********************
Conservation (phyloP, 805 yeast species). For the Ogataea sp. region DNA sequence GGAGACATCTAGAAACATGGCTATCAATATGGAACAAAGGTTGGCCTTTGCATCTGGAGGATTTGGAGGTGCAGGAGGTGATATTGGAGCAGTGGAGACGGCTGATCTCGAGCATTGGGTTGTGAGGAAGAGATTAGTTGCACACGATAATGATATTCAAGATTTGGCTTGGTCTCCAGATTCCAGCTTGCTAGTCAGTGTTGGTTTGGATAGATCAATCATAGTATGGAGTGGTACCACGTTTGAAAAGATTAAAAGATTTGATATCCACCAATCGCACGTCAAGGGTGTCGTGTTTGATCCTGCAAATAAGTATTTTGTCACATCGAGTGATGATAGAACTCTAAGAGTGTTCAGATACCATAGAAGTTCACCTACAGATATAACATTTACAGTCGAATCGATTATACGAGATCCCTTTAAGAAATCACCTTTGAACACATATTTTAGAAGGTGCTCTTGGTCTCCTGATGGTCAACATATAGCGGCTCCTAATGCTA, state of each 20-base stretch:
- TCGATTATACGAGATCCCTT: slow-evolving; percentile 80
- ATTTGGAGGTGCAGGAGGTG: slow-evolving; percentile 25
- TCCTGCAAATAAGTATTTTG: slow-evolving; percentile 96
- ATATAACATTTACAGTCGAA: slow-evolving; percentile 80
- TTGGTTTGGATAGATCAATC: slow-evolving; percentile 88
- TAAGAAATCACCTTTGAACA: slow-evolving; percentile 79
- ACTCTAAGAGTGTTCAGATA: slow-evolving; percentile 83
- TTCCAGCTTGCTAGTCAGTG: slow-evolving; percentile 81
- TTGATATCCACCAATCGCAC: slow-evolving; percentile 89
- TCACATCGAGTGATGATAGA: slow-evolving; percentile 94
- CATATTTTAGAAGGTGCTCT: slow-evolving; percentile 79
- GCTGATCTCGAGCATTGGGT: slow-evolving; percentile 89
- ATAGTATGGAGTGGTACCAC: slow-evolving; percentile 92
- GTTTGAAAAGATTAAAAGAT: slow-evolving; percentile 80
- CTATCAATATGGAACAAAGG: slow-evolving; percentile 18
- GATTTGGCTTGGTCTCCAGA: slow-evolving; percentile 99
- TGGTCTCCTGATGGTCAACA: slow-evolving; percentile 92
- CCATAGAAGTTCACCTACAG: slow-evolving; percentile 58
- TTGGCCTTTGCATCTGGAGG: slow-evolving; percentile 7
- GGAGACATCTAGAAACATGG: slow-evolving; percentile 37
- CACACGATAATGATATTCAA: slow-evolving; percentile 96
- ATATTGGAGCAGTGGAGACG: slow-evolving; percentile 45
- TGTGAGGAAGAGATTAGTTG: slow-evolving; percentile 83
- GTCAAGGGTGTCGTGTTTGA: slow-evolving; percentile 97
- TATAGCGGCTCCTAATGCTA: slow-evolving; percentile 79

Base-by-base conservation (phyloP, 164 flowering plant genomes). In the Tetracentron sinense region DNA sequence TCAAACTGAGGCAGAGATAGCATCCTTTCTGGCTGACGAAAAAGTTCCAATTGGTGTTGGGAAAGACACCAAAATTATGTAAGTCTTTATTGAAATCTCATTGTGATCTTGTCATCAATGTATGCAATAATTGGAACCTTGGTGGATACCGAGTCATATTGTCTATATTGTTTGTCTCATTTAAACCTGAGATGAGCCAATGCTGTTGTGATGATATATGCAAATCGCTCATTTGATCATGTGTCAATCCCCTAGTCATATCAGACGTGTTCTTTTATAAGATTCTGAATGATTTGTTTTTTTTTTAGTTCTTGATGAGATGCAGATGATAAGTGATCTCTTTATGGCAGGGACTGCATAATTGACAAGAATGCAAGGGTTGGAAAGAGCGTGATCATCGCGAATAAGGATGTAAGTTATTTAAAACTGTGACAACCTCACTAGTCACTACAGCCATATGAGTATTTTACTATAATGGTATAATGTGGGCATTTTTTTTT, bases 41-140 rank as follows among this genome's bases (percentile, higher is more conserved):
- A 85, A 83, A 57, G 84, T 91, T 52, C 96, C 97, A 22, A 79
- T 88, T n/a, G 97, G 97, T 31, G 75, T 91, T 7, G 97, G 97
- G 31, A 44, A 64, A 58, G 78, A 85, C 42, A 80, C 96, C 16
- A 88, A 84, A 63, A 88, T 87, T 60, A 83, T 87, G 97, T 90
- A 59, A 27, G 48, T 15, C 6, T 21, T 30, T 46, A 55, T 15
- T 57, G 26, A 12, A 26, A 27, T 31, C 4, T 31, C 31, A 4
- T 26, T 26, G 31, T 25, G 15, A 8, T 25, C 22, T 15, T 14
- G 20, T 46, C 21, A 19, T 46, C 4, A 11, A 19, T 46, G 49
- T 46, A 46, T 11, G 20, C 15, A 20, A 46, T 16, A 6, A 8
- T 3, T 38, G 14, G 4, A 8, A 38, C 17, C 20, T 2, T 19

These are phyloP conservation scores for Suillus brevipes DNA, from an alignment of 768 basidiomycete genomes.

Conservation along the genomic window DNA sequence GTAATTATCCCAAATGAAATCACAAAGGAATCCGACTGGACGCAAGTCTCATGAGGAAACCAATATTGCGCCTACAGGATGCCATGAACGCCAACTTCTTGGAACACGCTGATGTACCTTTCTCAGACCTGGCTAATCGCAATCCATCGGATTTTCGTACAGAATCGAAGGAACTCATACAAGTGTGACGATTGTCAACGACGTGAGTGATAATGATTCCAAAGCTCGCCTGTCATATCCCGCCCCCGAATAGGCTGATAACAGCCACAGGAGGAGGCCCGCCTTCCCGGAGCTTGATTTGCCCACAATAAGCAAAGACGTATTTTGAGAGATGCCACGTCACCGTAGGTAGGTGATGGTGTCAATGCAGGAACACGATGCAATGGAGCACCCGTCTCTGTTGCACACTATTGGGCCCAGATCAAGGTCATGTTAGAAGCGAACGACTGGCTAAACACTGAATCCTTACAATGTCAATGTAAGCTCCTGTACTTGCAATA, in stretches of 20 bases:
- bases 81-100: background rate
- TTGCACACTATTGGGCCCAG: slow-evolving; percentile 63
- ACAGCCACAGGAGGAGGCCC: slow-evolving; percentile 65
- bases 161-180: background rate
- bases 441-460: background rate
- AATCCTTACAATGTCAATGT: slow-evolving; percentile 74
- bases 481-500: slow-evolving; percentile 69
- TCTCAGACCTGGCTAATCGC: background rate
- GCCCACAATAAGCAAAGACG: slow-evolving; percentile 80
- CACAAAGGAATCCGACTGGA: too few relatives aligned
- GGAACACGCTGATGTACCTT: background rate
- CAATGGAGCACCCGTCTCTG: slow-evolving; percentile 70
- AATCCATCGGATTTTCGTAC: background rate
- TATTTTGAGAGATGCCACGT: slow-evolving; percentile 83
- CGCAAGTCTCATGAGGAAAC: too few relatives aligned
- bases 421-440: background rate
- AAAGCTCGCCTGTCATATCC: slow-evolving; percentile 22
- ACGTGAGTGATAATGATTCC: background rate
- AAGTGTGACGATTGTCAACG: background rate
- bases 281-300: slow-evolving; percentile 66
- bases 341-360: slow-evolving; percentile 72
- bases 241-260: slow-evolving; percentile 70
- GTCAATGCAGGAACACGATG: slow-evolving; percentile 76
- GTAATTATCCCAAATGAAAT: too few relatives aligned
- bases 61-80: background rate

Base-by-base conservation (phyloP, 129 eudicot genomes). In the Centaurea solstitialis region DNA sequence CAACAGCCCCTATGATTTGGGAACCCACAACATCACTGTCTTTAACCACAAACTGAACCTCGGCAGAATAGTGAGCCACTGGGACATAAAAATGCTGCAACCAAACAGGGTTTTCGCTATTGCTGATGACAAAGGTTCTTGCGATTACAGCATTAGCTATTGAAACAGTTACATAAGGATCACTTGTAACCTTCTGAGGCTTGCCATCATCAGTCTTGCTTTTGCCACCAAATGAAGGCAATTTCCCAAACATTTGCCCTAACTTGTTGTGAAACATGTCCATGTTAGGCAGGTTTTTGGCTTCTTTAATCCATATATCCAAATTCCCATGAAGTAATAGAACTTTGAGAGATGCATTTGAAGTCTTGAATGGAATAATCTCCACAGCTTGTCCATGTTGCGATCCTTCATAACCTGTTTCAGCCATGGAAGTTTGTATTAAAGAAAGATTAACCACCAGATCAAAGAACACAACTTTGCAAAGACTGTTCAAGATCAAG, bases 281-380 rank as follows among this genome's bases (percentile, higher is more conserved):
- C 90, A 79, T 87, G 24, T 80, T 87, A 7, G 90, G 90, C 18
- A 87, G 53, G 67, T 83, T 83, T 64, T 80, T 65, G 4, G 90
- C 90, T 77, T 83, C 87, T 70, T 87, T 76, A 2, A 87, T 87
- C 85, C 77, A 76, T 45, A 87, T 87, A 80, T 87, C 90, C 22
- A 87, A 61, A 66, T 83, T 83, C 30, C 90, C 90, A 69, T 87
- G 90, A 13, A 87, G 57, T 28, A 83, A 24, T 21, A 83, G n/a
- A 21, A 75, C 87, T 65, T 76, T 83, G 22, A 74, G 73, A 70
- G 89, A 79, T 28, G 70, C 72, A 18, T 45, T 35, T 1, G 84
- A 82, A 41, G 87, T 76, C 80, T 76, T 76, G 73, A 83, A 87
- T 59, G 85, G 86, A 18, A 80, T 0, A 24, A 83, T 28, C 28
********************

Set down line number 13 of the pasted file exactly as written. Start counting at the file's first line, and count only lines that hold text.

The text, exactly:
- GCTGATCTCGAGCATTGGGT: slow-evolving; percentile 89